Prediction: No surprises here: Fifth place, AL West.

Josh Hamilton leaves camp with a tweaked knee

SURPRISE, AZ - FEBRUARY 28:  Josh Hamilton #32 of the Texas Rangers poses during a spring training photo shoot on February 28, 2016 in Surprise, Arizona.  (Photo by Jamie Squire/Getty Images)
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Josh Hamilton was already a long shot to make the Texas Rangers roster, but his shot got even longer today, as he left camp to have his reconstructed left knee examined after experiencing pain.

As Jeff Wilson reports, Hamilton felt discomfort in the knee during the Rangers’ first full-squad spring training workout yesterday. Hamilton has had 10 knee operations in career. Which is a lot of knee operations in case you were unaware.

You have to wish good luck to Hamilton, but at the same time you have to be realistic. The guy has not played in the major leagues since 2015 and even then he didn’t play well, hitting .253 with eight home runs and 25 RBIs in 50 games. He appeared in one game last year for Double-A Frisco, on April 30. He’ll be paid $24 million this year, mostly by the Angels. One suspects that this will likewise be his last spring training.

Colby Rasmus looks very special this year

PORT CHARLOTTE, FL - FEBRUARY 18:  Colby Rasmus #28 of the Tampa Bay Rays poses for a portrait during the Tampa Bay Rays photo day on February 18, 2017 at Charlotte Sports Park in Port Charlotte, Floida.  (Photo by Elsa/Getty Images)
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Dearest Martha,

When I and the men with whom I share this most noble cause settled in this corner of the Wyoming Territory, we did so in the name of freedom. In the name of our righteous calling from Our Creator. While my love for you is deathless as is the love of the men under my command for their wives and mothers, it pales to our commitment to The Cause. It comes over us like a strong wind and bears us irresistibly into conflict.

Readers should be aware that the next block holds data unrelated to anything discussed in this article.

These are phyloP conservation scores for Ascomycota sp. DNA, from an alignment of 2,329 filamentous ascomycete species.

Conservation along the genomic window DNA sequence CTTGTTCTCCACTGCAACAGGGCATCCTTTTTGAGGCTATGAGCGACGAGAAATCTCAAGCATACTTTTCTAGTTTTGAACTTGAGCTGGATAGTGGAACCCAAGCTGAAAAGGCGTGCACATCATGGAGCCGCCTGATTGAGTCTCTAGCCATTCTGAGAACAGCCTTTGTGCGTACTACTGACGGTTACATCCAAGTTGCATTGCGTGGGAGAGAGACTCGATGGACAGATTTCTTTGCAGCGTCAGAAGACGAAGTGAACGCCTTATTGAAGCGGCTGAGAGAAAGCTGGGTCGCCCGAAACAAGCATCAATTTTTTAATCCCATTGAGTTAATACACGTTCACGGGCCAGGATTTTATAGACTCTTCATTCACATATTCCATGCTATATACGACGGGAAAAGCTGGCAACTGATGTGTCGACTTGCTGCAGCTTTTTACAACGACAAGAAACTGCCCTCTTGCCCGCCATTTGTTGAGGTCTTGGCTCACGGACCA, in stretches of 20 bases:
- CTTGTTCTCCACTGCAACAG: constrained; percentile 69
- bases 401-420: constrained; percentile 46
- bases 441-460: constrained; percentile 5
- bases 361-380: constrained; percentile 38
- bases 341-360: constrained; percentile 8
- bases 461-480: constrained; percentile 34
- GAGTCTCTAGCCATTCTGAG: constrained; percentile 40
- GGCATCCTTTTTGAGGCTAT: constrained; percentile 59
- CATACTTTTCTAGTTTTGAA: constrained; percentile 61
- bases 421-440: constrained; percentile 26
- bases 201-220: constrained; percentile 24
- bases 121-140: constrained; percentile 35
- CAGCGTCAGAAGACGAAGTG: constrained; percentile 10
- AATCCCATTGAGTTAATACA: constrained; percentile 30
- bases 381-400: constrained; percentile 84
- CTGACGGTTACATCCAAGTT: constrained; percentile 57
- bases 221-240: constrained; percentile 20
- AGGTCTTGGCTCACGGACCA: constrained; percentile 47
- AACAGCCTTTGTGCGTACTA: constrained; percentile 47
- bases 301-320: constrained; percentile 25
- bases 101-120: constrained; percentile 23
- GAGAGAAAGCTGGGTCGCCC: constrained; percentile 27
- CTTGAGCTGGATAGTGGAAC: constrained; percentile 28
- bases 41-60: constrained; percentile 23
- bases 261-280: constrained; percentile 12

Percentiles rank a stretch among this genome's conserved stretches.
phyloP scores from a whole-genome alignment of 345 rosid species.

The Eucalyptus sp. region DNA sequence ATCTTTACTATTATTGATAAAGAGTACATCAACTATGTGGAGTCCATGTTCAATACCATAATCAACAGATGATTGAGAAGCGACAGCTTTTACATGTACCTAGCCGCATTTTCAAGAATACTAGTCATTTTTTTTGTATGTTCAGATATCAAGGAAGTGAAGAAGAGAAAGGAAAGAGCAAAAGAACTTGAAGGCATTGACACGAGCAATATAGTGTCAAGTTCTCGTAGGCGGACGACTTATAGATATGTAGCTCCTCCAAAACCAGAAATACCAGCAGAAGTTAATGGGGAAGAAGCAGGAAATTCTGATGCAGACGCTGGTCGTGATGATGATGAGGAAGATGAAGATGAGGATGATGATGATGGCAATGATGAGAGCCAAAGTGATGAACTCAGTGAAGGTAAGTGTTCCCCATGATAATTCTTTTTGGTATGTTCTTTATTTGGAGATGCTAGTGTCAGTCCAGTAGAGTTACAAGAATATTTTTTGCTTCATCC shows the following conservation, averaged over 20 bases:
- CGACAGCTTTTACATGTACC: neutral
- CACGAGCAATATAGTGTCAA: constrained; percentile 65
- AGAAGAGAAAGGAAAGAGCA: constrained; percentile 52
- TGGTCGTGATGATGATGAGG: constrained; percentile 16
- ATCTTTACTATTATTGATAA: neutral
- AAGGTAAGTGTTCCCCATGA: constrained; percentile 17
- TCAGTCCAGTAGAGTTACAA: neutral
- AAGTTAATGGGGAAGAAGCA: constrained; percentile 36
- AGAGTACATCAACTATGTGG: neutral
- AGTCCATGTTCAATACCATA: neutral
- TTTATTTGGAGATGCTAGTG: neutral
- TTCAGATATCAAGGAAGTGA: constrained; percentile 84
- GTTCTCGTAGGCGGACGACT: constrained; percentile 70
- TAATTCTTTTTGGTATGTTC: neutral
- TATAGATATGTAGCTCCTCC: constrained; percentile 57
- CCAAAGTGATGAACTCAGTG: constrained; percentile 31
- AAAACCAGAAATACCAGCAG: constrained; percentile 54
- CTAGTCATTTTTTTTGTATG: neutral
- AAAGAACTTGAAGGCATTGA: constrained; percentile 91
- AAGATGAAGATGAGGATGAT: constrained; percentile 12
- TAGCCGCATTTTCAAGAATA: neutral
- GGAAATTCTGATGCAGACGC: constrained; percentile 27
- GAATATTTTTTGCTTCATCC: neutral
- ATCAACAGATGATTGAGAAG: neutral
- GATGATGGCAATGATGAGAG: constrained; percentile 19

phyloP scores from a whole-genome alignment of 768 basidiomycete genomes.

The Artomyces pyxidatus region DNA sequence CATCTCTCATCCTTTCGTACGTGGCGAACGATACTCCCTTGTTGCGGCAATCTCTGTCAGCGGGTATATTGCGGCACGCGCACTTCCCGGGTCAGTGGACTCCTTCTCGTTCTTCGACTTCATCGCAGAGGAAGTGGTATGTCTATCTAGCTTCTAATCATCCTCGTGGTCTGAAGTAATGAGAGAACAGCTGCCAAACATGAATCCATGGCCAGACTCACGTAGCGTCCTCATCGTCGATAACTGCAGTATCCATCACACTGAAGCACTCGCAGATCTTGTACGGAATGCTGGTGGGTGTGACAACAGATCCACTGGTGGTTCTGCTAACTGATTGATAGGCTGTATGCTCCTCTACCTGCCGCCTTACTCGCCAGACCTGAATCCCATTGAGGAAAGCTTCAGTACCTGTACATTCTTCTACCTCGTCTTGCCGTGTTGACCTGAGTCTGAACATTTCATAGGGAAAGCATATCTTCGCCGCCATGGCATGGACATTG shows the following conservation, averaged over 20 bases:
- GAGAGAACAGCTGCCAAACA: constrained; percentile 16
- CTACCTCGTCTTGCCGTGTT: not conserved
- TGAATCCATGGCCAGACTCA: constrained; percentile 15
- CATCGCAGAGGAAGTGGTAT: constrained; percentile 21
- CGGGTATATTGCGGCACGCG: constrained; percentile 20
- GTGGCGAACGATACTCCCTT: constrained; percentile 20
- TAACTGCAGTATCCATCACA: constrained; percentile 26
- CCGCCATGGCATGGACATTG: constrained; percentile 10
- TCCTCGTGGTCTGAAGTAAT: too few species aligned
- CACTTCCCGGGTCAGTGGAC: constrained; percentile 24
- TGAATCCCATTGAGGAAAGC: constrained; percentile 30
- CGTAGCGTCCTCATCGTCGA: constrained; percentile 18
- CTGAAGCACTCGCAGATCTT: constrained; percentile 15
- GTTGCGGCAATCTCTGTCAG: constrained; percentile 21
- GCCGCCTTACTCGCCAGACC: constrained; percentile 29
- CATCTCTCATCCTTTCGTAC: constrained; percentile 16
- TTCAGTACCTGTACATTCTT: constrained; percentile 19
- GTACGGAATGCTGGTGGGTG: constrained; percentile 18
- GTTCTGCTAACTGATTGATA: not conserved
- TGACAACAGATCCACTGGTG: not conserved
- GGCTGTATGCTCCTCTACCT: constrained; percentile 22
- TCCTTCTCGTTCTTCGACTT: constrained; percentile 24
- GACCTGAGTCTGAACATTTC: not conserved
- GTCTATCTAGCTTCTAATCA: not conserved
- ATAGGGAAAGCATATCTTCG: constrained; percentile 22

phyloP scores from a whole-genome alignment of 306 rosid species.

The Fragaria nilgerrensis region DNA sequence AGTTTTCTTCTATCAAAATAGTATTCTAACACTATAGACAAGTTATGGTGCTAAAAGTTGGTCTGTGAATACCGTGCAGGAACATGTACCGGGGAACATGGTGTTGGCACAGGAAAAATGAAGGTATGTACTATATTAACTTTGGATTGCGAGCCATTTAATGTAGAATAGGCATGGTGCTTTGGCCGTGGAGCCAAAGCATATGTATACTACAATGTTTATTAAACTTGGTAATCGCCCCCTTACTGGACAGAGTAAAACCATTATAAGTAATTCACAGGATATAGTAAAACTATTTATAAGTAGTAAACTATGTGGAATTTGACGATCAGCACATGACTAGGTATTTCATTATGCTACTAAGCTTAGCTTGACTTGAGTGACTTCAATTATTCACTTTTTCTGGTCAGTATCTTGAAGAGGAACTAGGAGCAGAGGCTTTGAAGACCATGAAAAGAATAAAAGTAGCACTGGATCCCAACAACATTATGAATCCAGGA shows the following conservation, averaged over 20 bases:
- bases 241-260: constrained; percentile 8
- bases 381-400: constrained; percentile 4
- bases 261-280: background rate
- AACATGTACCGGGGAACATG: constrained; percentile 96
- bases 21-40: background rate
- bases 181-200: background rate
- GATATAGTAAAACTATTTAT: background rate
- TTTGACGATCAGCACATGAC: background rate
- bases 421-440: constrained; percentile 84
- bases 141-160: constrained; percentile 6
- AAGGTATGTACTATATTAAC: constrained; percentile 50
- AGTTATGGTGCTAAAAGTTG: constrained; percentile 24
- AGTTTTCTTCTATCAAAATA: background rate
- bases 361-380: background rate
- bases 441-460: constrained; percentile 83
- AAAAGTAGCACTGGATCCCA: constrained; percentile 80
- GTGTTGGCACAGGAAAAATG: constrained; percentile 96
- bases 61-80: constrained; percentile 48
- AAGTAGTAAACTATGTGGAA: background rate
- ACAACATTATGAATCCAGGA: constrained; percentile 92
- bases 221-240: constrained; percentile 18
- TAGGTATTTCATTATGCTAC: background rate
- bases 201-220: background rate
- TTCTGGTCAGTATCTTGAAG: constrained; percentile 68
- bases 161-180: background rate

Word comes that President Grant has mustered a thousand troops to disrupt our work and, as I write this, they march westward. Soon they will be upon us. But though they may be blessed with superior arms and numbers, our resolve is unmatched by any force, on Heaven or on Earth. 

If, dearest Martha, I do not survive the coming conflagration, never forget how much I love you, and when my last breath escapes me on the battle field, it will whisper your name. Know, though, that should I perish, I do so in the name of righteousness. In the name of the establishment of a land where all Men can experience liberty in the way God Almighty intends for us to experience it.

Yours in love, forever,

Colby

Editor’s Note: Colby Rasmus was killed in The Battle of Thermopolis on July 10, 1871 when Federal troops successfully put down the insurrection he and 17 other men mounted, the objective of which was to establish an independent nation in which a willing man could marry a willing bison without the interference of the United States government.

PORT CHARLOTTE, FL - FEBRUARY 18: Colby Rasmus #28 of the Tampa Bay Rays poses for a portrait during the Tampa Bay Rays photo day on February 18, 2017 at Charlotte Sports Park in Port Charlotte, Floida. (Photo by Elsa/Getty Images)
PORT CHARLOTTE, FL – FEBRUARY 18: Colby Rasmus #28 of the Tampa Bay Rays poses for a portrait during the Tampa Bay Rays photo day on February 18, 2017 at Charlotte Sports Park in Port Charlotte, Floida. (Photo by Elsa/Getty Images)

UPDATE: I was not aware of the fact that some folks at SB Nation had done this bit with Andrew Luck. They do it better, even if Colby Rasmus looks worse than Luck. We all bow to Ken Burns, of course.